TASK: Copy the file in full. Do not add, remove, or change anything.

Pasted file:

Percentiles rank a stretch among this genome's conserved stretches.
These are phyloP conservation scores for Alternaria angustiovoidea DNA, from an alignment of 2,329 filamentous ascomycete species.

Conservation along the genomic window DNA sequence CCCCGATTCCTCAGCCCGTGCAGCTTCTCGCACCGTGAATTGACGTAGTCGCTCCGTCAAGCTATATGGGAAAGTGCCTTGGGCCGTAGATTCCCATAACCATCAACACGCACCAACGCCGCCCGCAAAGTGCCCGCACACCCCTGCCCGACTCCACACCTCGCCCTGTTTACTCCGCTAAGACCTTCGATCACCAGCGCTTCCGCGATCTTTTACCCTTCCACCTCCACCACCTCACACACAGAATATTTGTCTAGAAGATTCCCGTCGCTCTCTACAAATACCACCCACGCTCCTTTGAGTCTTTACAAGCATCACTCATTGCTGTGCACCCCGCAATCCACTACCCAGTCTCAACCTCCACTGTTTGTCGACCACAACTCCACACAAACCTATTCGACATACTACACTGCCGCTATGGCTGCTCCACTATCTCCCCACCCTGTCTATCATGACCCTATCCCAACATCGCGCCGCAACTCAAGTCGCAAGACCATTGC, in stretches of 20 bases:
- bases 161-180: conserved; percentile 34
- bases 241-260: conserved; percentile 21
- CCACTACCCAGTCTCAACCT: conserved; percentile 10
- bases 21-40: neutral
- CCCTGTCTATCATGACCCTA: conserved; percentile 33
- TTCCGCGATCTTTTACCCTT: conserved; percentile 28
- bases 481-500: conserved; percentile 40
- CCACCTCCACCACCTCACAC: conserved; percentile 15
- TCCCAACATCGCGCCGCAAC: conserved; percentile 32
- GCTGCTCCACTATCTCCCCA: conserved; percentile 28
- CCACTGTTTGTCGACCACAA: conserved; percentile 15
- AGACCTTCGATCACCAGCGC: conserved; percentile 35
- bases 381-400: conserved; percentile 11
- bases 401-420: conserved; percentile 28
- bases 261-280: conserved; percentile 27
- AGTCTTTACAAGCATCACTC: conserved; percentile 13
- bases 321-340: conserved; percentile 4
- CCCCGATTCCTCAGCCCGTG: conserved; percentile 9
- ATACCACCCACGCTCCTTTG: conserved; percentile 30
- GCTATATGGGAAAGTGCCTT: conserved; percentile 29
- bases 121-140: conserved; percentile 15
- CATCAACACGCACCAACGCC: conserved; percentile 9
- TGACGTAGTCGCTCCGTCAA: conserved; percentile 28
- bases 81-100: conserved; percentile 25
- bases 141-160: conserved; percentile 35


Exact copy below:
Percentiles rank a stretch among this genome's conserved stretches.
These are phyloP conservation scores for Alternaria angustiovoidea DNA, from an alignment of 2,329 filamentous ascomycete species.

Conservation along the genomic window DNA sequence CCCCGATTCCTCAGCCCGTGCAGCTTCTCGCACCGTGAATTGACGTAGTCGCTCCGTCAAGCTATATGGGAAAGTGCCTTGGGCCGTAGATTCCCATAACCATCAACACGCACCAACGCCGCCCGCAAAGTGCCCGCACACCCCTGCCCGACTCCACACCTCGCCCTGTTTACTCCGCTAAGACCTTCGATCACCAGCGCTTCCGCGATCTTTTACCCTTCCACCTCCACCACCTCACACACAGAATATTTGTCTAGAAGATTCCCGTCGCTCTCTACAAATACCACCCACGCTCCTTTGAGTCTTTACAAGCATCACTCATTGCTGTGCACCCCGCAATCCACTACCCAGTCTCAACCTCCACTGTTTGTCGACCACAACTCCACACAAACCTATTCGACATACTACACTGCCGCTATGGCTGCTCCACTATCTCCCCACCCTGTCTATCATGACCCTATCCCAACATCGCGCCGCAACTCAAGTCGCAAGACCATTGC, in stretches of 20 bases:
- bases 161-180: conserved; percentile 34
- bases 241-260: conserved; percentile 21
- CCACTACCCAGTCTCAACCT: conserved; percentile 10
- bases 21-40: neutral
- CCCTGTCTATCATGACCCTA: conserved; percentile 33
- TTCCGCGATCTTTTACCCTT: conserved; percentile 28
- bases 481-500: conserved; percentile 40
- CCACCTCCACCACCTCACAC: conserved; percentile 15
- TCCCAACATCGCGCCGCAAC: conserved; percentile 32
- GCTGCTCCACTATCTCCCCA: conserved; percentile 28
- CCACTGTTTGTCGACCACAA: conserved; percentile 15
- AGACCTTCGATCACCAGCGC: conserved; percentile 35
- bases 381-400: conserved; percentile 11
- bases 401-420: conserved; percentile 28
- bases 261-280: conserved; percentile 27
- AGTCTTTACAAGCATCACTC: conserved; percentile 13
- bases 321-340: conserved; percentile 4
- CCCCGATTCCTCAGCCCGTG: conserved; percentile 9
- ATACCACCCACGCTCCTTTG: conserved; percentile 30
- GCTATATGGGAAAGTGCCTT: conserved; percentile 29
- bases 121-140: conserved; percentile 15
- CATCAACACGCACCAACGCC: conserved; percentile 9
- TGACGTAGTCGCTCCGTCAA: conserved; percentile 28
- bases 81-100: conserved; percentile 25
- bases 141-160: conserved; percentile 35